Learn about Gurr's hitchhiking beginnings and how they're inspired by Shania Twain.
The first song ever uploaded on Gurr's bandcamp page is an ominous-sounding tune called "The Tragedy of S.T.," replete with album artwork featuring Canadian godsend Shania Twain in her famed "That Don't Impress Me Much" leopard hooded jumpsuit. Gurr, a German garage rock duo comprised of Andreya Casablanca and Laura Lee, were hungover in the kitchen one morning and started reading Shania's Wikipedia page. They had the divine inspiration to record an ode to the pop songstress, reciting her biography and pairing it with lo-fi bluesy riffs, a tambourine, and a monotone verse delivered in German. Gurr's other bandcamp tracks feature funny anecdotes such as this one, like the time they visited Nico's grave in a Berlin forest or when they laughed throughout the movie 50/50, which, you know, is about cancer. These stories perfectly complement the playfulness and candor found in Gurr's music. There's also a strange kinship that forms while listening to them; it's almost as if you're in the kitchen right beside them, nursing your hangover and marveling at the fact that Shania's real name is Eilleen. Gurr's debut LP, In My Head, is slated for release on October 14th via Duchess Box Records. I got to chat with the twosome about touring, books, and eighties karaoke.
The Le Sigh: Where are you guys at right now?
Gurr: Right now, we are in Laura's living room, eating chocolate and drinking coffee. We are listening to a Spotify Playlist called Indie Music for Slackers. We just came back from Reeperbahn Festival which is kind of like a German SXSW and we were signed by a UK booking agency so there will be lots and lots of shows coming up for us. Also we are playing SXSW next year so if you have a room for us in Austin let us know :).
TLS: I read that you guys met in an American Studies class. What interests you about American culture?
Gurr: We definitely listen to a lot of American bands. Right now, we really love Warpaint and Broncho. Our studies have influenced us in so far that we encountered a lot of American literature, movies, music and also ideas that we bonded about – Jonathan Franzen, Dave Eggers, J. D. Salinger, Douglas Coupland and postmodernism are definitely some of those. Musically, we also draw from a lot of British influences though. We've always been obsessed with the Beatles and also Manchester bands like Joy Division or Oasis.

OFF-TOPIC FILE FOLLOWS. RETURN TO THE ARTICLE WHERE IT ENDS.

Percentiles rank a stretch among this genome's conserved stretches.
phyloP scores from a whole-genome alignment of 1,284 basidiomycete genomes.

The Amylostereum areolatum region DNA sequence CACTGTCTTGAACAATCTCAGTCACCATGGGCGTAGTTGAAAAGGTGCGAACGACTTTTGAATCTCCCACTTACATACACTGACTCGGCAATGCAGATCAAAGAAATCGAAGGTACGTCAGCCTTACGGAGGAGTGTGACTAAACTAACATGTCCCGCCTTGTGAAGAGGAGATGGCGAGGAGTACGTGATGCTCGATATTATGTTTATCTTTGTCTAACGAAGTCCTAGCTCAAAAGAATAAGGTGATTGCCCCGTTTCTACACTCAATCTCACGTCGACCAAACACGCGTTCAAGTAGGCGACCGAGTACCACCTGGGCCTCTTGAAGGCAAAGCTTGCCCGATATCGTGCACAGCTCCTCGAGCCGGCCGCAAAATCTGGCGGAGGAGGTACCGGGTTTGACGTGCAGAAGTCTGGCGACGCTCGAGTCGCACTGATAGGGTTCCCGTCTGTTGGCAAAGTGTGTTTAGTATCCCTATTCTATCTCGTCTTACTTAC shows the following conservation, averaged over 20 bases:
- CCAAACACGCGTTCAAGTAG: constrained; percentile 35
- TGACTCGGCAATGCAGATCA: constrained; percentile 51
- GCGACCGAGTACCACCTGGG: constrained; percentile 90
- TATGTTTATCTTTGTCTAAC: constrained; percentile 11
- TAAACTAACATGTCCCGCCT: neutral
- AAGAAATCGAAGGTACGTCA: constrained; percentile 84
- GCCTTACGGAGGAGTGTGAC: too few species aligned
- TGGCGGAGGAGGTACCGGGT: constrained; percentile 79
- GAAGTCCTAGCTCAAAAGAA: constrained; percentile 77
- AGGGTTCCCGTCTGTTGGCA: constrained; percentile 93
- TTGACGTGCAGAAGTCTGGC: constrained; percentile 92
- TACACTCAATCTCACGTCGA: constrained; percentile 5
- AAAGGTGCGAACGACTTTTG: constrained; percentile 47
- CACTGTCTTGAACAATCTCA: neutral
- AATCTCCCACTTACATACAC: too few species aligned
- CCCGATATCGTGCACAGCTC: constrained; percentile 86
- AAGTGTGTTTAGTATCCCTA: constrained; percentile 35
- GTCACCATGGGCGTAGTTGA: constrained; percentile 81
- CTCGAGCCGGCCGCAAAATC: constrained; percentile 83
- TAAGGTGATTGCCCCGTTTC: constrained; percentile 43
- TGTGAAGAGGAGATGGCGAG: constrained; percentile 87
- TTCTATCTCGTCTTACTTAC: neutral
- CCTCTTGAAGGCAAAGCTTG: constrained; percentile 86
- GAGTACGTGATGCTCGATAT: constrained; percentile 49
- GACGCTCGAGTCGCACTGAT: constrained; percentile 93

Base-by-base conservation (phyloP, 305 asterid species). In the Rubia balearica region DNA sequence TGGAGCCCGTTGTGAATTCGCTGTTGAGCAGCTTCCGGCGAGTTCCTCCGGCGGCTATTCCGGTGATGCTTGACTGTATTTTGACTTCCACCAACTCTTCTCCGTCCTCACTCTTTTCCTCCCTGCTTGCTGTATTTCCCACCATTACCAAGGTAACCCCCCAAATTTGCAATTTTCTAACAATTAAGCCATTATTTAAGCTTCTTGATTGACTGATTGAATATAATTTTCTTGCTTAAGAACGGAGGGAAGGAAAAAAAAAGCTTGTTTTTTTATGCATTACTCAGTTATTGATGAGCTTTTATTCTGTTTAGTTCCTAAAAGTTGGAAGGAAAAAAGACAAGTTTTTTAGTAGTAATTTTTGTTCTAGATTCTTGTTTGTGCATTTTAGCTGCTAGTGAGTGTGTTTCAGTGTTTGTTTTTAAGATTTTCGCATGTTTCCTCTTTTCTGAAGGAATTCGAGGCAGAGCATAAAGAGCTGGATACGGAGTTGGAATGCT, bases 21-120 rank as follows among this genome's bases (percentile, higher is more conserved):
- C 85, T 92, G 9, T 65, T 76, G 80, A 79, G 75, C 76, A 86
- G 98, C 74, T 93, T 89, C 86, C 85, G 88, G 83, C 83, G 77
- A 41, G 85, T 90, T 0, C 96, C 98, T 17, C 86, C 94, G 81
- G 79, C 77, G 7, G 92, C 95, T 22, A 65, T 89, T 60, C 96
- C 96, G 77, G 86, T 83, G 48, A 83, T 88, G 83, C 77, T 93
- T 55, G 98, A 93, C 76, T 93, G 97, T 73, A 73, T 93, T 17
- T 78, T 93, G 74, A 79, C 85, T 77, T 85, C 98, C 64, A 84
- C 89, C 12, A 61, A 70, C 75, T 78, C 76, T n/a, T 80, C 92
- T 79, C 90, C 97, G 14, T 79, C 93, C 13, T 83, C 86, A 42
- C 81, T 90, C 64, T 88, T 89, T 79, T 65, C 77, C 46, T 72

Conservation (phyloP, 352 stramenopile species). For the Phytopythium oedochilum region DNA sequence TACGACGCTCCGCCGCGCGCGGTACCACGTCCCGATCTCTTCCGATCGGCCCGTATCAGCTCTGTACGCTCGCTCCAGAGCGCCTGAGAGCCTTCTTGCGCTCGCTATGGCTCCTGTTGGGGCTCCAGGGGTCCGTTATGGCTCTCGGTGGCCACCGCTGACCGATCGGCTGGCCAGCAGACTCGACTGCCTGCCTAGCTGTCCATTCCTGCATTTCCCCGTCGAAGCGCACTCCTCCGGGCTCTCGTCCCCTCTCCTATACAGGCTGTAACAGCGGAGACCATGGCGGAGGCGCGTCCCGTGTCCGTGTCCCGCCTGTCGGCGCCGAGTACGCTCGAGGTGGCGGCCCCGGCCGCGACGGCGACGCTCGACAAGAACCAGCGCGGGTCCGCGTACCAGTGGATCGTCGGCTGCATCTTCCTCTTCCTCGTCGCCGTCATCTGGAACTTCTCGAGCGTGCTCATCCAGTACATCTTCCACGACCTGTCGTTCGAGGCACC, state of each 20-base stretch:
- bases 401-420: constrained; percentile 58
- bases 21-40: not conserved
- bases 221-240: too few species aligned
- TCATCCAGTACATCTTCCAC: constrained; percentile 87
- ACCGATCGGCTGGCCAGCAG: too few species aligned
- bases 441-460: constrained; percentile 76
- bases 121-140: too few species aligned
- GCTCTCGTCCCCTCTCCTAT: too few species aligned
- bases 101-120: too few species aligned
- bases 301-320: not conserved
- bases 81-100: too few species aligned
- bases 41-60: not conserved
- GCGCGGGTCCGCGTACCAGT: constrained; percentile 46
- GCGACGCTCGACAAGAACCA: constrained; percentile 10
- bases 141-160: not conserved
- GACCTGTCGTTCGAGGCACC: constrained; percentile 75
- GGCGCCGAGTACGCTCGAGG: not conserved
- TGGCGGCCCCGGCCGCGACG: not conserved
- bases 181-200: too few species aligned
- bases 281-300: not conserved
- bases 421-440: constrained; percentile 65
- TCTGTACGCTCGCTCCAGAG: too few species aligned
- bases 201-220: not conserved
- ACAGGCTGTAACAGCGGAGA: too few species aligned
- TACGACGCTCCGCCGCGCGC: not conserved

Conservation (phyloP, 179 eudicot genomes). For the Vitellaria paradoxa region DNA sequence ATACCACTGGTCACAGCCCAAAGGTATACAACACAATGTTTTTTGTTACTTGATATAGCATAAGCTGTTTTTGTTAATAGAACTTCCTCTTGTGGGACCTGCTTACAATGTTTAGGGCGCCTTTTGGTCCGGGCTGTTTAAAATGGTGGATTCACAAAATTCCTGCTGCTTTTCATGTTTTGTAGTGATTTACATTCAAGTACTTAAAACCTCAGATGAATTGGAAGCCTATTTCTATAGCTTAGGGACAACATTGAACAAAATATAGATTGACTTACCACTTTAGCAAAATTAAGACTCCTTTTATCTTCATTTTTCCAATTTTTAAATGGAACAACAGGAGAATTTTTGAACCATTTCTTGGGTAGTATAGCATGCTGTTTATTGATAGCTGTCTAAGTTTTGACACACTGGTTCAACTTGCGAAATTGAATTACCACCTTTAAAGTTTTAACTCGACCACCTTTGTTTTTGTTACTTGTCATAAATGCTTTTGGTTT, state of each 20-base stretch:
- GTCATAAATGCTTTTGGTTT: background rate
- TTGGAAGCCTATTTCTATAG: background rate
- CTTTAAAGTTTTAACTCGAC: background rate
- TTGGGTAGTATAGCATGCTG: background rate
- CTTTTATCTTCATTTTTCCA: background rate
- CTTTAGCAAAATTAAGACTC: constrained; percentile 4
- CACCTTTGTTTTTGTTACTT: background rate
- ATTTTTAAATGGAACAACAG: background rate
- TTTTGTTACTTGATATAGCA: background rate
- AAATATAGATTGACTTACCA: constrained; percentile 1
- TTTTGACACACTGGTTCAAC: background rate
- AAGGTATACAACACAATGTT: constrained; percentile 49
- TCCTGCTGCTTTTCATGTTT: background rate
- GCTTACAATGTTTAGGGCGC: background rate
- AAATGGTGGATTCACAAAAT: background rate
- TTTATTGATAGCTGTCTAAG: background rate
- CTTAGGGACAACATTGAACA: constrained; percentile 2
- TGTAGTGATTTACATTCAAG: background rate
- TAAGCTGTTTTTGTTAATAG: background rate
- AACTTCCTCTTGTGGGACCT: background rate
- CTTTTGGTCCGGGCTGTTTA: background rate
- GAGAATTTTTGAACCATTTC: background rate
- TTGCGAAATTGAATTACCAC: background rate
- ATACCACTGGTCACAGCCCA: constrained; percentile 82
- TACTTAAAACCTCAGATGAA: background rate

TLS: When did you decide to start a band?
Gurr: We were sitting on Andreya's bed and were thinking about what we could do for the summer. So we checked out flights and it was really cheap to fly to London. We just booked two plane tickets there and stayed for 4 weeks, hitchhiking through England, which is not at all a thing in England and only freaks or very concerned dads would take us along. We told everybody that we had a band in Berlin so when we came back we had to follow through with it.
TLS: What kind of music did you guys grow up on?
Gurr: It was an eclectic mix of trash pop and things that were in the charts in the late '90s and early 2000's – Spice Girls, Aaliyah, Shania Twain, or Linkin Park. But both of us soon got into bands like Oasis, Black Rebel Motorcycle Club, King Khan and the BBQ Show or Black Lips. Andreya was obsessed with Be Your Own Pet and Laura dreamt of having babies with Noel Gallagher.
TLS: I looked up the German meaning of “Gurr” and apparently it means “useless person or wicked woman.” How’d you decide on the band’s name?
Gurr: Funny how many meanings there are in this word that we didn’t know of – we recently watched this interview of a German radio host that said he can only find dentists when googling “Gurr.” We decided on the name because it was short and it's the sound German people make when imitating pigeons. And since Laura is very, very, very afraid of birds, especially pigeons, we thought it's a good paradox and word pun (gurr, girl, grrrl... you get it).